Erdogan says Sweden promised to extradite 73 people as part of NATO deal
Turkish President Recep Tayyip Erdogan said Sweden promised Turkey to extradite 73 people as a result of a memorandum that was signed at the NATO summit in Madrid between Sweden, Finland and Turkey. By signing the agreement, Turkey has agreed to support Finland’s and Sweden’s NATO membership bids, removing the last major obstacle to the two countries’ entry into the alliance. “If the promise is not kept, we will do whatever is necessary in the agreement,” Erdogan said at a press conference on Thursday, adding that Turkey would not ratify the agreement.
- Background: Turkey has previously said it will veto Sweden and Finland’s NATO membership bids, claiming they are harboring members of the Kurdistan Workers’ Party, or PKK, which Turkey, the EU and the US designate as a terrorist organization. The 10-article memorandum states that Sweden and Finland will respond to Turkey’s requests for the extradition of terrorist suspects in accordance with the European Convention on Extradition.
- Why is it important: Sweden and Finland officially abandoning decades of neutrality and joining NATO will be a historic breakthrough for the alliance and will deal a blow to Russian President Vladimir Putin.
An ancient tomb dating back to 2400 AD has been discovered by archaeologists in the Gaza Strip, showing the coastal enclave’s rich history.
Located on the coast of northern Gaza, the tomb is an important find for the Palestinians living in the area.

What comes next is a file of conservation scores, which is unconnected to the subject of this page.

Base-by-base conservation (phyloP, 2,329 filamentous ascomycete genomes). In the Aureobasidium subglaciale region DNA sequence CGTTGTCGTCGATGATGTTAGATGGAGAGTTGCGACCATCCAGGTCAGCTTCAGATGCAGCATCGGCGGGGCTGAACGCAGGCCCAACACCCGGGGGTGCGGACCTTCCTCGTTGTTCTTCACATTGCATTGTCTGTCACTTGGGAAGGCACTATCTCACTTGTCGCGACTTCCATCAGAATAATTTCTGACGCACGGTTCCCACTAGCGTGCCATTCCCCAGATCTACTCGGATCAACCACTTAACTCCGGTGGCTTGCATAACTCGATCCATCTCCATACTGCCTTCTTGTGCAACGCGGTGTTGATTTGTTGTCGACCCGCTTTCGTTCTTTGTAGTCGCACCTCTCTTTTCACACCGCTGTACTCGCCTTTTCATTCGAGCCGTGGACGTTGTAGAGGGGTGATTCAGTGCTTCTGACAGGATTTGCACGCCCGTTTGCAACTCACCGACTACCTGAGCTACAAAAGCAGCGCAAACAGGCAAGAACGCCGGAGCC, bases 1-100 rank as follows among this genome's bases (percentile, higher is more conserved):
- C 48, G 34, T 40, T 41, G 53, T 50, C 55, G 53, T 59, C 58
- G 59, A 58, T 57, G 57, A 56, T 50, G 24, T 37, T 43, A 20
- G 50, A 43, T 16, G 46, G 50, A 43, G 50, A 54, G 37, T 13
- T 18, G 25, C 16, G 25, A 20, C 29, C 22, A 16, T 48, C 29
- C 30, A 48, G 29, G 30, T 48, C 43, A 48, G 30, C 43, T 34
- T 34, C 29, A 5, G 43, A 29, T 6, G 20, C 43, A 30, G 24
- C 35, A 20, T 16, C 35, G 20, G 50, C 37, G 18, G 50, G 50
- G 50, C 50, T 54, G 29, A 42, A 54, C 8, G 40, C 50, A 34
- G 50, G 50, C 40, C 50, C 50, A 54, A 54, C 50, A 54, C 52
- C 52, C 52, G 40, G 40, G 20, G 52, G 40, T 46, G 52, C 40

The tomb is part of a larger Roman cemetery that was accidentally discovered earlier this year, said Jehad Abu Hassan, field coordinator for Gaza at Premiere Urgence Internationale, a French NGO that helps preserve Gaza’s heritage. “For the first time, a Roman cemetery has been found in Gaza.” The NGO also supported work at another archaeological site in central Gaza called Saint Hilarion.
It is not uncommon for relics to be found in this region due to its historical and geographical importance, which meant that various civilizations moved through the area over the centuries.
The tomb is part of an ongoing archaeological excavation that has been underway for several months and, according to Abu Hasan, 40 graves have been found.
“It’s great that we are protecting and preserving this rich heritage of Gaza for future generations,” he told CNN. “When we talk to children about their heritage, they are very happy that people come from all over. [to Gaza]. ”
According to a Palestinian official in Gaza, the tombs stand out because of the social status of the people they belonged to.
“Some of the graves were decorated with elegant decorations,” said Mohammed Halla, Gaza’s deputy minister of tourism and antiquities, in an interview with the Quds Press news agency. “Which indicates that they belonged to figures who at that time had a social and administrative status in Roman society.”
According to Quds Press, the ministry said it was in the process of securing the necessary funding to save the site.